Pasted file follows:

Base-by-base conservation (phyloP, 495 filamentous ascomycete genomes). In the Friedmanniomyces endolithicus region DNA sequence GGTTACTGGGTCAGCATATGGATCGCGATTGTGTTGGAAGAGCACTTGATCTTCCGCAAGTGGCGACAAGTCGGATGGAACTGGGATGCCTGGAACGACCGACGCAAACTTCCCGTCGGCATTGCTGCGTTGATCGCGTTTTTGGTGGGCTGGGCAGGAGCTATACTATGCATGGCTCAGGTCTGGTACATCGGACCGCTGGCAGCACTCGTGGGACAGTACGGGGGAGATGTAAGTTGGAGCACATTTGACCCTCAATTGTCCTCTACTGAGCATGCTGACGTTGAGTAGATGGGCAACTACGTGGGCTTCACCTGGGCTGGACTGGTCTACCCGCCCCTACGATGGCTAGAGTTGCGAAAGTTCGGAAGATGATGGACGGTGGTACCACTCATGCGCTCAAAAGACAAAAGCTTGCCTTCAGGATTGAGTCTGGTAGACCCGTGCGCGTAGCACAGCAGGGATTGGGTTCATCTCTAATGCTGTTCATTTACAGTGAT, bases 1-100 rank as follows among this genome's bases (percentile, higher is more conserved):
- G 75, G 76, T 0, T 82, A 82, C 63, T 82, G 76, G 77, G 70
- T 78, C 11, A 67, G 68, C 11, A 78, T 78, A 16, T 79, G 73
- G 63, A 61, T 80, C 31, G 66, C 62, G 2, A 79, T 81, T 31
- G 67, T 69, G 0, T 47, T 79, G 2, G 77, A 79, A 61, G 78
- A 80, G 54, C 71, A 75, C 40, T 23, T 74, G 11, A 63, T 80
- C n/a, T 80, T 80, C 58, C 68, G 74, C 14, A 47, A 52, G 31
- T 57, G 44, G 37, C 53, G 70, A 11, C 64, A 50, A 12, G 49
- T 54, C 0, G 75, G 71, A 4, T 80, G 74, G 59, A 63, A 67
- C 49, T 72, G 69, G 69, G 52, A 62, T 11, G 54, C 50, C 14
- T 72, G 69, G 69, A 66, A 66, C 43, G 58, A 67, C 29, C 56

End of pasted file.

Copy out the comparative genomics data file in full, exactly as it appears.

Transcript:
Base-by-base conservation (phyloP, 495 filamentous ascomycete genomes). In the Friedmanniomyces endolithicus region DNA sequence GGTTACTGGGTCAGCATATGGATCGCGATTGTGTTGGAAGAGCACTTGATCTTCCGCAAGTGGCGACAAGTCGGATGGAACTGGGATGCCTGGAACGACCGACGCAAACTTCCCGTCGGCATTGCTGCGTTGATCGCGTTTTTGGTGGGCTGGGCAGGAGCTATACTATGCATGGCTCAGGTCTGGTACATCGGACCGCTGGCAGCACTCGTGGGACAGTACGGGGGAGATGTAAGTTGGAGCACATTTGACCCTCAATTGTCCTCTACTGAGCATGCTGACGTTGAGTAGATGGGCAACTACGTGGGCTTCACCTGGGCTGGACTGGTCTACCCGCCCCTACGATGGCTAGAGTTGCGAAAGTTCGGAAGATGATGGACGGTGGTACCACTCATGCGCTCAAAAGACAAAAGCTTGCCTTCAGGATTGAGTCTGGTAGACCCGTGCGCGTAGCACAGCAGGGATTGGGTTCATCTCTAATGCTGTTCATTTACAGTGAT, bases 1-100 rank as follows among this genome's bases (percentile, higher is more conserved):
- G 75, G 76, T 0, T 82, A 82, C 63, T 82, G 76, G 77, G 70
- T 78, C 11, A 67, G 68, C 11, A 78, T 78, A 16, T 79, G 73
- G 63, A 61, T 80, C 31, G 66, C 62, G 2, A 79, T 81, T 31
- G 67, T 69, G 0, T 47, T 79, G 2, G 77, A 79, A 61, G 78
- A 80, G 54, C 71, A 75, C 40, T 23, T 74, G 11, A 63, T 80
- C n/a, T 80, T 80, C 58, C 68, G 74, C 14, A 47, A 52, G 31
- T 57, G 44, G 37, C 53, G 70, A 11, C 64, A 50, A 12, G 49
- T 54, C 0, G 75, G 71, A 4, T 80, G 74, G 59, A 63, A 67
- C 49, T 72, G 69, G 69, G 52, A 62, T 11, G 54, C 50, C 14
- T 72, G 69, G 69, A 66, A 66, C 43, G 58, A 67, C 29, C 56